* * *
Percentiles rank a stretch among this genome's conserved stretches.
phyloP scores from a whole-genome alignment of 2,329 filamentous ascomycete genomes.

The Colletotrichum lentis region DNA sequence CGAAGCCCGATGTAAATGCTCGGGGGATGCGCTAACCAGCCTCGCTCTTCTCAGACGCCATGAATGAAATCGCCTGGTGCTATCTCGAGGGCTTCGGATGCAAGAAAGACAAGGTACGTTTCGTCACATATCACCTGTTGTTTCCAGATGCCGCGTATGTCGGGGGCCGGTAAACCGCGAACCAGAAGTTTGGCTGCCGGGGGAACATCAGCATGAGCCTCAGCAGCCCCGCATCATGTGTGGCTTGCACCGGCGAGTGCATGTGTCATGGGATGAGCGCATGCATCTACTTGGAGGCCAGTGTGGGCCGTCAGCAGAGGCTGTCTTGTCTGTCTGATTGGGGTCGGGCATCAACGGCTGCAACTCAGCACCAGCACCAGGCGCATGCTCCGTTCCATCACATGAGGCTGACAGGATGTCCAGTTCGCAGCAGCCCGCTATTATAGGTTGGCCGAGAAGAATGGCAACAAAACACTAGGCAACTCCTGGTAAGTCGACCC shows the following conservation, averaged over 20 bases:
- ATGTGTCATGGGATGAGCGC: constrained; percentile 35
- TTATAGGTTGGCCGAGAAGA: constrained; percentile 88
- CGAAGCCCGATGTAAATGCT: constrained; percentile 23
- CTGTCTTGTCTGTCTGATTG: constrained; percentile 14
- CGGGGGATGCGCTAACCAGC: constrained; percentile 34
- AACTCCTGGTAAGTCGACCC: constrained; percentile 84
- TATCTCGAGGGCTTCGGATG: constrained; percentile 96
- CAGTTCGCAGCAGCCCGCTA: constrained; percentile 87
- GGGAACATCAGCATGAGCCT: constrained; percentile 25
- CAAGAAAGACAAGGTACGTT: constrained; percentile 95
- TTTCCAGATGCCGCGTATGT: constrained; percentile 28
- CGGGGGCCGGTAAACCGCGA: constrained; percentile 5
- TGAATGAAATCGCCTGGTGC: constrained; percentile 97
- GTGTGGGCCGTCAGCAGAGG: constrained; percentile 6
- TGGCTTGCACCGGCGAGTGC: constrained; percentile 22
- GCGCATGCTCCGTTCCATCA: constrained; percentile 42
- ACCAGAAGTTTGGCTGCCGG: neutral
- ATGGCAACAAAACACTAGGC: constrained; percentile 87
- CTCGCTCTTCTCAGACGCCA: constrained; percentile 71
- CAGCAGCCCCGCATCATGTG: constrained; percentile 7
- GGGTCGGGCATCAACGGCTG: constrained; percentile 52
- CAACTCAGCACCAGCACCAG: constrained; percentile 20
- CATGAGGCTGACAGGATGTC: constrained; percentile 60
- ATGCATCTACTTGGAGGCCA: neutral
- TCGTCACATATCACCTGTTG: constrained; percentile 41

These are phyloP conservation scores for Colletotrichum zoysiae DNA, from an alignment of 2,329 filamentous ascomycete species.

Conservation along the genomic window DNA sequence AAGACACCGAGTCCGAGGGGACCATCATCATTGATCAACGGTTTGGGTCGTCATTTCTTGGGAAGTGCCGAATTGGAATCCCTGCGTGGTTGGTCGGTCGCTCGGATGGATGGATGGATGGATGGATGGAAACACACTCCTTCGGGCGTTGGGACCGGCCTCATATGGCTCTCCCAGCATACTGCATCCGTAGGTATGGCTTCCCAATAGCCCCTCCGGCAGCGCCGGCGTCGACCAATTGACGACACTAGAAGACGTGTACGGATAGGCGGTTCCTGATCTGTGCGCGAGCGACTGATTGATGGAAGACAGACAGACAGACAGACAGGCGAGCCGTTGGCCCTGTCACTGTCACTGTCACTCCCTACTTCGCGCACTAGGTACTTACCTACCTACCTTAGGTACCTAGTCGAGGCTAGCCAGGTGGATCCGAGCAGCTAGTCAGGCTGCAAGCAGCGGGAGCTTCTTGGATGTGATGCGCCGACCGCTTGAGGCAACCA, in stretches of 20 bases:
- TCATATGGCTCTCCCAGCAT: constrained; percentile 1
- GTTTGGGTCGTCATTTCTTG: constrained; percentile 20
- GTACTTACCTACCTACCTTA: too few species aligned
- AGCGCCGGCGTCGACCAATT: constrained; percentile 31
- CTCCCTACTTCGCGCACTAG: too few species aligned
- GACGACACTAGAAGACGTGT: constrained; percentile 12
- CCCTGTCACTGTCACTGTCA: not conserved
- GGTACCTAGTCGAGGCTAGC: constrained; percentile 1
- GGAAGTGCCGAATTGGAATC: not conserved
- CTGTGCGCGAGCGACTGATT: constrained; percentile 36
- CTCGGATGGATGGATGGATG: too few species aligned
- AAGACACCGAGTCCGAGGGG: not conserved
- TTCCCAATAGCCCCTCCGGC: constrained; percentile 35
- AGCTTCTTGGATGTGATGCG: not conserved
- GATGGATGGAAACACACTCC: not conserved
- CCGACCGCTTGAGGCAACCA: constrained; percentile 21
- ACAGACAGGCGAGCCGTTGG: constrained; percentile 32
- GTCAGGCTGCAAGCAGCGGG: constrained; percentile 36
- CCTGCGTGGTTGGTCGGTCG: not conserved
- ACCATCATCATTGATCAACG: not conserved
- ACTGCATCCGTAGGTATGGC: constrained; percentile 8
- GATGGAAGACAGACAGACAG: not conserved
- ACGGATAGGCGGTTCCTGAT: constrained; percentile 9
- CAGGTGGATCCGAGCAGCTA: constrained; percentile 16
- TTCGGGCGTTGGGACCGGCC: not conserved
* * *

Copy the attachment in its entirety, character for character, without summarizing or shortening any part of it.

Percentiles rank a stretch among this genome's conserved stretches.
phyloP scores from a whole-genome alignment of 2,329 filamentous ascomycete genomes.

The Colletotrichum lentis region DNA sequence CGAAGCCCGATGTAAATGCTCGGGGGATGCGCTAACCAGCCTCGCTCTTCTCAGACGCCATGAATGAAATCGCCTGGTGCTATCTCGAGGGCTTCGGATGCAAGAAAGACAAGGTACGTTTCGTCACATATCACCTGTTGTTTCCAGATGCCGCGTATGTCGGGGGCCGGTAAACCGCGAACCAGAAGTTTGGCTGCCGGGGGAACATCAGCATGAGCCTCAGCAGCCCCGCATCATGTGTGGCTTGCACCGGCGAGTGCATGTGTCATGGGATGAGCGCATGCATCTACTTGGAGGCCAGTGTGGGCCGTCAGCAGAGGCTGTCTTGTCTGTCTGATTGGGGTCGGGCATCAACGGCTGCAACTCAGCACCAGCACCAGGCGCATGCTCCGTTCCATCACATGAGGCTGACAGGATGTCCAGTTCGCAGCAGCCCGCTATTATAGGTTGGCCGAGAAGAATGGCAACAAAACACTAGGCAACTCCTGGTAAGTCGACCC shows the following conservation, averaged over 20 bases:
- ATGTGTCATGGGATGAGCGC: constrained; percentile 35
- TTATAGGTTGGCCGAGAAGA: constrained; percentile 88
- CGAAGCCCGATGTAAATGCT: constrained; percentile 23
- CTGTCTTGTCTGTCTGATTG: constrained; percentile 14
- CGGGGGATGCGCTAACCAGC: constrained; percentile 34
- AACTCCTGGTAAGTCGACCC: constrained; percentile 84
- TATCTCGAGGGCTTCGGATG: constrained; percentile 96
- CAGTTCGCAGCAGCCCGCTA: constrained; percentile 87
- GGGAACATCAGCATGAGCCT: constrained; percentile 25
- CAAGAAAGACAAGGTACGTT: constrained; percentile 95
- TTTCCAGATGCCGCGTATGT: constrained; percentile 28
- CGGGGGCCGGTAAACCGCGA: constrained; percentile 5
- TGAATGAAATCGCCTGGTGC: constrained; percentile 97
- GTGTGGGCCGTCAGCAGAGG: constrained; percentile 6
- TGGCTTGCACCGGCGAGTGC: constrained; percentile 22
- GCGCATGCTCCGTTCCATCA: constrained; percentile 42
- ACCAGAAGTTTGGCTGCCGG: neutral
- ATGGCAACAAAACACTAGGC: constrained; percentile 87
- CTCGCTCTTCTCAGACGCCA: constrained; percentile 71
- CAGCAGCCCCGCATCATGTG: constrained; percentile 7
- GGGTCGGGCATCAACGGCTG: constrained; percentile 52
- CAACTCAGCACCAGCACCAG: constrained; percentile 20
- CATGAGGCTGACAGGATGTC: constrained; percentile 60
- ATGCATCTACTTGGAGGCCA: neutral
- TCGTCACATATCACCTGTTG: constrained; percentile 41

These are phyloP conservation scores for Colletotrichum zoysiae DNA, from an alignment of 2,329 filamentous ascomycete species.

Conservation along the genomic window DNA sequence AAGACACCGAGTCCGAGGGGACCATCATCATTGATCAACGGTTTGGGTCGTCATTTCTTGGGAAGTGCCGAATTGGAATCCCTGCGTGGTTGGTCGGTCGCTCGGATGGATGGATGGATGGATGGATGGAAACACACTCCTTCGGGCGTTGGGACCGGCCTCATATGGCTCTCCCAGCATACTGCATCCGTAGGTATGGCTTCCCAATAGCCCCTCCGGCAGCGCCGGCGTCGACCAATTGACGACACTAGAAGACGTGTACGGATAGGCGGTTCCTGATCTGTGCGCGAGCGACTGATTGATGGAAGACAGACAGACAGACAGACAGGCGAGCCGTTGGCCCTGTCACTGTCACTGTCACTCCCTACTTCGCGCACTAGGTACTTACCTACCTACCTTAGGTACCTAGTCGAGGCTAGCCAGGTGGATCCGAGCAGCTAGTCAGGCTGCAAGCAGCGGGAGCTTCTTGGATGTGATGCGCCGACCGCTTGAGGCAACCA, in stretches of 20 bases:
- TCATATGGCTCTCCCAGCAT: constrained; percentile 1
- GTTTGGGTCGTCATTTCTTG: constrained; percentile 20
- GTACTTACCTACCTACCTTA: too few species aligned
- AGCGCCGGCGTCGACCAATT: constrained; percentile 31
- CTCCCTACTTCGCGCACTAG: too few species aligned
- GACGACACTAGAAGACGTGT: constrained; percentile 12
- CCCTGTCACTGTCACTGTCA: not conserved
- GGTACCTAGTCGAGGCTAGC: constrained; percentile 1
- GGAAGTGCCGAATTGGAATC: not conserved
- CTGTGCGCGAGCGACTGATT: constrained; percentile 36
- CTCGGATGGATGGATGGATG: too few species aligned
- AAGACACCGAGTCCGAGGGG: not conserved
- TTCCCAATAGCCCCTCCGGC: constrained; percentile 35
- AGCTTCTTGGATGTGATGCG: not conserved
- GATGGATGGAAACACACTCC: not conserved
- CCGACCGCTTGAGGCAACCA: constrained; percentile 21
- ACAGACAGGCGAGCCGTTGG: constrained; percentile 32
- GTCAGGCTGCAAGCAGCGGG: constrained; percentile 36
- CCTGCGTGGTTGGTCGGTCG: not conserved
- ACCATCATCATTGATCAACG: not conserved
- ACTGCATCCGTAGGTATGGC: constrained; percentile 8
- GATGGAAGACAGACAGACAG: not conserved
- ACGGATAGGCGGTTCCTGAT: constrained; percentile 9
- CAGGTGGATCCGAGCAGCTA: constrained; percentile 16
- TTCGGGCGTTGGGACCGGCC: not conserved